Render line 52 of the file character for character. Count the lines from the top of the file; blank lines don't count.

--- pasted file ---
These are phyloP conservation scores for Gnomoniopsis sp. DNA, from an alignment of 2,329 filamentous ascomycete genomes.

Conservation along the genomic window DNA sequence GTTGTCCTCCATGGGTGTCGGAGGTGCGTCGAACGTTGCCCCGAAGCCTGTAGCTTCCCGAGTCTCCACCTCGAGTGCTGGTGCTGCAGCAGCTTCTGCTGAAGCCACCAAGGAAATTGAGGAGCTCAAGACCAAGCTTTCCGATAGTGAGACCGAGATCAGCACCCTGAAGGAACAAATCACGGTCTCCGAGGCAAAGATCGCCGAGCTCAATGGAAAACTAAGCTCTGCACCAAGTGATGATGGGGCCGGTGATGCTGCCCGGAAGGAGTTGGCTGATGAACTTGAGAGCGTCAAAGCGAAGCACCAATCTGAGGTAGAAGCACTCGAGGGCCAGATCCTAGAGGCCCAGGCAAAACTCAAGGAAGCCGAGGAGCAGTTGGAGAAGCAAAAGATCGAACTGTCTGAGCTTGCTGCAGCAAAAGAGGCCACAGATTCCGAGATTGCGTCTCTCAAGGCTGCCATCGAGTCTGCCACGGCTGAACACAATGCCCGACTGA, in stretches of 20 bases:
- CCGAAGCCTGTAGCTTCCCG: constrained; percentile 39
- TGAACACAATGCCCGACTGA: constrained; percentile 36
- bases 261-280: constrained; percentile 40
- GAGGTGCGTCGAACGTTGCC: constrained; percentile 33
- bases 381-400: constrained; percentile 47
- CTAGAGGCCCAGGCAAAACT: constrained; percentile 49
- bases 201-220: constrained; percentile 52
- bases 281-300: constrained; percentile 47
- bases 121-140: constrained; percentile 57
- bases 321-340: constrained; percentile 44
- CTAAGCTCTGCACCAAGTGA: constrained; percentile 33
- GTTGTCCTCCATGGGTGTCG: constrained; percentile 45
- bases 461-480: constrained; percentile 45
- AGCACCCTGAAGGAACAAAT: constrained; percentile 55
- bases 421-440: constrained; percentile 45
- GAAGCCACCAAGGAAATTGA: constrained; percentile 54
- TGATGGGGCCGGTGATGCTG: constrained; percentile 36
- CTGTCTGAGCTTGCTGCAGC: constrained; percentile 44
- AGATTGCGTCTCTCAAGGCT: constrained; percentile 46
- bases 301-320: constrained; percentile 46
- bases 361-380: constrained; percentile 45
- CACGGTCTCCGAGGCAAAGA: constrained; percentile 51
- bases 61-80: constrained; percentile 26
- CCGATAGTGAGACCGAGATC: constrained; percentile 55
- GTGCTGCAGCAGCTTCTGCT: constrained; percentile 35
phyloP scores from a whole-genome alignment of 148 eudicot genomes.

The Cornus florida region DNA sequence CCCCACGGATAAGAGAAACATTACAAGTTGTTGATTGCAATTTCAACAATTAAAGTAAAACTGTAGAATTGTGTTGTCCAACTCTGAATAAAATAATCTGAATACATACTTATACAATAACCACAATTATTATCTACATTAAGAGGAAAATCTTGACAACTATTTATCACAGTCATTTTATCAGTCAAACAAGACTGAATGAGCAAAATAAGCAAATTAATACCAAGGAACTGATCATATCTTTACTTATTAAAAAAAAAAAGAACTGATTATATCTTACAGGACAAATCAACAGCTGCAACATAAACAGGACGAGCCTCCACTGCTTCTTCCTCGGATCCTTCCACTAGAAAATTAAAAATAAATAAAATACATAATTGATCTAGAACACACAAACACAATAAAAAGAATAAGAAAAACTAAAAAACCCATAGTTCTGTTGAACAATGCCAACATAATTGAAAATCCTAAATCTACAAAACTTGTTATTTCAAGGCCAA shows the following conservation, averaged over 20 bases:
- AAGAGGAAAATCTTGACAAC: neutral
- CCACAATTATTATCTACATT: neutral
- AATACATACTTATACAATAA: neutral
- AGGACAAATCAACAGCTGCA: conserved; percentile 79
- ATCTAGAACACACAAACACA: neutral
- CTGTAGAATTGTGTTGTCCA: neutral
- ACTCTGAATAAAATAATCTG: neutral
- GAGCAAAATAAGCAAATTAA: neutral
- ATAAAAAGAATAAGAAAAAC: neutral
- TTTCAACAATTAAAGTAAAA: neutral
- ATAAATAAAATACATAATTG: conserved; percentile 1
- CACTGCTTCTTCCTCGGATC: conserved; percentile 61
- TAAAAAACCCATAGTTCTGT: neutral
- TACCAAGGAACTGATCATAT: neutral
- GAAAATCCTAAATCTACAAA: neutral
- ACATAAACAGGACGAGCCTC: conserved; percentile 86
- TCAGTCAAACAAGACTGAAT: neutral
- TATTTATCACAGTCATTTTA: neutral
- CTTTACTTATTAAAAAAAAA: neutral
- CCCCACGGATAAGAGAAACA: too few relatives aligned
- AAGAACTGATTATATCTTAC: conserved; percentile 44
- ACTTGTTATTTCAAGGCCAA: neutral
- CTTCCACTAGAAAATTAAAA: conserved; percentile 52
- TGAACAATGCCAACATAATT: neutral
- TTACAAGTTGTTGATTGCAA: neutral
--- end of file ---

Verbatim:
- CTTCCACTAGAAAATTAAAA: conserved; percentile 52